Stack Overflow is a community of 4.7 million programmers, just like you, helping each other.

Join them; it only takes a minute:

Sign up
Join the Stack Overflow community to:
  1. Ask programming questions
  2. Answer and help your peers
  3. Get recognized for your expertise

In my iOS application I have two targets with their own .plist file: Production and Test.

My app uses a bunch of different URLs which are either on the production or the test server. Hence, I have added a new key to my two plists like so:

<!-- MyAppTest-Info.plist -->

<!-- MyApp-Info.plist -->

So now in my Const.h instead of defining the specific urls #define IMAGEURL @"" and changing them when I want to switch the environment

I now can do this:

// Const.h
#define SERVER_URL [[[NSBundle mainBundle] infoDictionary] objectForKey:@"MAServerURL"];

#define IMAGE_URL [NSString stringWithFormat:@"%@/images", SERVER_URL];
#define AUDIO_URL [NSString stringWithFormat:@"%@/audio", SERVER_URL];
#define FEEDBACK_URL [NSString stringWithFormat:@"%@/mail/feedback", SERVER_URL];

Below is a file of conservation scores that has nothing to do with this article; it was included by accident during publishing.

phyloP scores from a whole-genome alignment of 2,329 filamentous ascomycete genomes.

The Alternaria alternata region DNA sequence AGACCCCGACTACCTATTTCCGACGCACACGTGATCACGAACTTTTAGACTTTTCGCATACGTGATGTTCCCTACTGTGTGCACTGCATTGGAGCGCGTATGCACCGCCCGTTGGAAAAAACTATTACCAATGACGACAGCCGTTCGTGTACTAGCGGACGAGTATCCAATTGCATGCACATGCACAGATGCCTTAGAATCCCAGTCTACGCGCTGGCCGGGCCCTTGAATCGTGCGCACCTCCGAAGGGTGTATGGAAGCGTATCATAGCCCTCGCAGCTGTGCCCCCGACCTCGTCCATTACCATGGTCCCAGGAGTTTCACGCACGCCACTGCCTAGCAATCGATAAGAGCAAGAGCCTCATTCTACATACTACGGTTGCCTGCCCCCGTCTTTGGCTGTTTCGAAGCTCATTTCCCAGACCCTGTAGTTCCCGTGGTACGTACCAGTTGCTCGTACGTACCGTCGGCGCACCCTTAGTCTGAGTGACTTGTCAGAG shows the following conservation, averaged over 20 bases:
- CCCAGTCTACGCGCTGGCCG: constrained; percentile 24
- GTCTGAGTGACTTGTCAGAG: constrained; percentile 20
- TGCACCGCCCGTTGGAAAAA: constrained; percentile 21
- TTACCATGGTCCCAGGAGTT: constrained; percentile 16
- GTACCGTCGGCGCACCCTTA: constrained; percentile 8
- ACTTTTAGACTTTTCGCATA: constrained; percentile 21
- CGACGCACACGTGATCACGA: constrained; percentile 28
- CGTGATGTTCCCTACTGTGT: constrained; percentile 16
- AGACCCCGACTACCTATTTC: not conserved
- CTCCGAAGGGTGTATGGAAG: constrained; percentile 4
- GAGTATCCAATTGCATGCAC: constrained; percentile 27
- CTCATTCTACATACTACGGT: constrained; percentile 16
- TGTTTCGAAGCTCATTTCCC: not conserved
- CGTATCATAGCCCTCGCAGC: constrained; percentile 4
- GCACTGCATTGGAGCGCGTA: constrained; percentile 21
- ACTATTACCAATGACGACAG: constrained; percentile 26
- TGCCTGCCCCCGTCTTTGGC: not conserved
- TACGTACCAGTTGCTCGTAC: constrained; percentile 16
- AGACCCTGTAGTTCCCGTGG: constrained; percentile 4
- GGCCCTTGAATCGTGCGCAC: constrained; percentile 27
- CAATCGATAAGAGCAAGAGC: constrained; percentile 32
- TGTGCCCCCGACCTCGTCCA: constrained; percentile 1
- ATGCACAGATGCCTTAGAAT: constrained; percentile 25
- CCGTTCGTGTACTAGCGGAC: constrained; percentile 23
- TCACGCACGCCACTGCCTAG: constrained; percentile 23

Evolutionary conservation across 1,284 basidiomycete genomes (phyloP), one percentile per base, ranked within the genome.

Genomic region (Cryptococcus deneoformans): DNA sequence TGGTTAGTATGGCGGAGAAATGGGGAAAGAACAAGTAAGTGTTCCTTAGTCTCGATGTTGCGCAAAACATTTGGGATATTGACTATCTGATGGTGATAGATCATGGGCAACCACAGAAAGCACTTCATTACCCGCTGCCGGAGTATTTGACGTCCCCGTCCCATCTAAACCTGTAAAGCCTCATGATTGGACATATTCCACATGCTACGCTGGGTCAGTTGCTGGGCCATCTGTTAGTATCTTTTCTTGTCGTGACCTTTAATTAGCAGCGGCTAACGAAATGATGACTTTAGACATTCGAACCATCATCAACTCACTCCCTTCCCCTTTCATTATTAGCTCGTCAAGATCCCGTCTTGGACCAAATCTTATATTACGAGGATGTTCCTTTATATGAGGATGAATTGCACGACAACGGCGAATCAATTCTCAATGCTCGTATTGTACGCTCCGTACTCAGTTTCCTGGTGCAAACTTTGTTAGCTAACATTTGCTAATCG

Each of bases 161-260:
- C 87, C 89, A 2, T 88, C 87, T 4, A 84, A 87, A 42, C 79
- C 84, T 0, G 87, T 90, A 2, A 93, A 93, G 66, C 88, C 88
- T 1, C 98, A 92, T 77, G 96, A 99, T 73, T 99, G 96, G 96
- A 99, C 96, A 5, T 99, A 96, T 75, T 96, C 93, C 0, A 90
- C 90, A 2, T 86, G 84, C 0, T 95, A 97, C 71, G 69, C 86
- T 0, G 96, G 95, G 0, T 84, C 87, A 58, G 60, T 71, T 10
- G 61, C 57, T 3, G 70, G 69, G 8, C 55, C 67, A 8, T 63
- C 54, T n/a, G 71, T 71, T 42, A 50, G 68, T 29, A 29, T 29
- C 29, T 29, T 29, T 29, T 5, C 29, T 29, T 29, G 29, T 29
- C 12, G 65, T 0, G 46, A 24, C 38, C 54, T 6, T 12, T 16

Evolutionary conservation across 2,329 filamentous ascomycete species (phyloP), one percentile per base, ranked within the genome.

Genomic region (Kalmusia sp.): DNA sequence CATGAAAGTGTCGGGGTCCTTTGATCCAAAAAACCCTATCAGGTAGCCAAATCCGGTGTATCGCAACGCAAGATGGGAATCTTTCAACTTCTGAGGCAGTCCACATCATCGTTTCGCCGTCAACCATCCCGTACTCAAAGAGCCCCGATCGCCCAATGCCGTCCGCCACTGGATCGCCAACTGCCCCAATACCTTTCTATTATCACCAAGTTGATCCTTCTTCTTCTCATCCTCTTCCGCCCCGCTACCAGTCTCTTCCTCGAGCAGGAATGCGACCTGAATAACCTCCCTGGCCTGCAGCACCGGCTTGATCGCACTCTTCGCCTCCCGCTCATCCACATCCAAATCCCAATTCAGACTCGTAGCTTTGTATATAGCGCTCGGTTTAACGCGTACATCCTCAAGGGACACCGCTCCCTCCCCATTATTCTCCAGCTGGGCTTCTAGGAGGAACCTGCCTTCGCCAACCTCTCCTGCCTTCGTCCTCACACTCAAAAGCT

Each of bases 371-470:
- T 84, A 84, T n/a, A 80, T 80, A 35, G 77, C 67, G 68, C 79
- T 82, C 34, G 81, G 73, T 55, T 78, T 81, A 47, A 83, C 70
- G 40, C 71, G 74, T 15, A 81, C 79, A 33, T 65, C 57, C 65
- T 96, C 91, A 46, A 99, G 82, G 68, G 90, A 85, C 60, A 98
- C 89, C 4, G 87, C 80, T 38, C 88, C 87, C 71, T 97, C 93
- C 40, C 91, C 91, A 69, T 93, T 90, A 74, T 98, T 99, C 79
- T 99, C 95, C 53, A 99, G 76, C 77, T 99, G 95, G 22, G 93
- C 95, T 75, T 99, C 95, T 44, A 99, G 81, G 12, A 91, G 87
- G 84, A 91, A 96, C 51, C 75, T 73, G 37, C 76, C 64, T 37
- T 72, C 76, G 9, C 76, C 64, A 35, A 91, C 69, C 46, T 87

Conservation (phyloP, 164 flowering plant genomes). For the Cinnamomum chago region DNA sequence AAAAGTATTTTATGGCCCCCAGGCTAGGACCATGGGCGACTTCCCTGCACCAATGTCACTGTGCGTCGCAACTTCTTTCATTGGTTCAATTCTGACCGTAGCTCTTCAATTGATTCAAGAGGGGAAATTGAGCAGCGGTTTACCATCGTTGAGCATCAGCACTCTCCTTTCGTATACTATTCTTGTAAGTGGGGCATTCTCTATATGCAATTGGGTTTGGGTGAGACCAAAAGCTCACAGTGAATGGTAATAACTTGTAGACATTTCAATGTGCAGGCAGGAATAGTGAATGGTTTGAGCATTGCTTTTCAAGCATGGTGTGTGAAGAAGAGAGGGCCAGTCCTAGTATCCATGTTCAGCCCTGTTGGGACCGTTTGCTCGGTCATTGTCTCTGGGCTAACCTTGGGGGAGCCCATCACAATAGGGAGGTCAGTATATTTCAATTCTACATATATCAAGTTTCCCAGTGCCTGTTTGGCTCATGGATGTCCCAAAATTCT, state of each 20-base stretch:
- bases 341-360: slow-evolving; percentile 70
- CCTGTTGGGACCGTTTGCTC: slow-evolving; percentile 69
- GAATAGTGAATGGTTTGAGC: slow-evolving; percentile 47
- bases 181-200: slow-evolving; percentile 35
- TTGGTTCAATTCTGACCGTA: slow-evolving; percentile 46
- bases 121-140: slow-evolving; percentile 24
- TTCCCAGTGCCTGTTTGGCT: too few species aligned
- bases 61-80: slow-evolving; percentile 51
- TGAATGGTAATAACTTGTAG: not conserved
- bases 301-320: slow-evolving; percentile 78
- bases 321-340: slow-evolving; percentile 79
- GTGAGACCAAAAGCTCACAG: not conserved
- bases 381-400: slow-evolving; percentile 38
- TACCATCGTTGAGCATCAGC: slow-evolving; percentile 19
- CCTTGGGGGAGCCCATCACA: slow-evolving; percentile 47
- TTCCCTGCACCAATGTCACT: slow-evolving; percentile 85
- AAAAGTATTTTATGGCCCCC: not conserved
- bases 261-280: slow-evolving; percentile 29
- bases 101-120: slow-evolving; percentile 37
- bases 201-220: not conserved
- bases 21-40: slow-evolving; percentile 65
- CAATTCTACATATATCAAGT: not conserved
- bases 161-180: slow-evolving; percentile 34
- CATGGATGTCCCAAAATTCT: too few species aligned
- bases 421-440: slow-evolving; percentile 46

Theoretically this would work but for every access of the constant the bundle is accessed and syntactically it is also not really a beauty (due to the verbose concatenation in OBJ-C).

Any ideas and suggestions are very welcome.

share|improve this question
up vote 4 down vote accepted

extern is your friend... Try to learn about it.

Basically, you declare a global variable in your header file, using the extern modifier, basically meaning it's value will be defined later, in another source file.

So you can have:


extern NSString * kAudioURL;

This just declares the variable, as a NSString object. All files including your const.h file will be able to see this variable, even if it's not actually defined.

Then, you'll defined the variable in another (implementation) file.


NSString * kAudioURL = @"foo";

This way, the definition will be hidden, as it happens in an implementation file, but other files will have access to your variable, by including the header file.

So you'll be able to assign the correct value once.

Of course, in your example, you are using computed values. As the kAudioURL is global, you won't be able to write:

NSString * kAudioURL = [ NSString stringWithFormat: @"%@/images", SERVER_URL ];

But you may set the initial value to nil, and use an initialization function, maybe called from your application's delegate.

share|improve this answer
+1. Using #define for global variables introduces a lot of potential issues, while using real global variables, as described above, is the right way. – johnbakers Feb 17 '13 at 2:42

Your Answer


By posting your answer, you agree to the privacy policy and terms of service.

Not the answer you're looking for? Browse other questions tagged or ask your own question.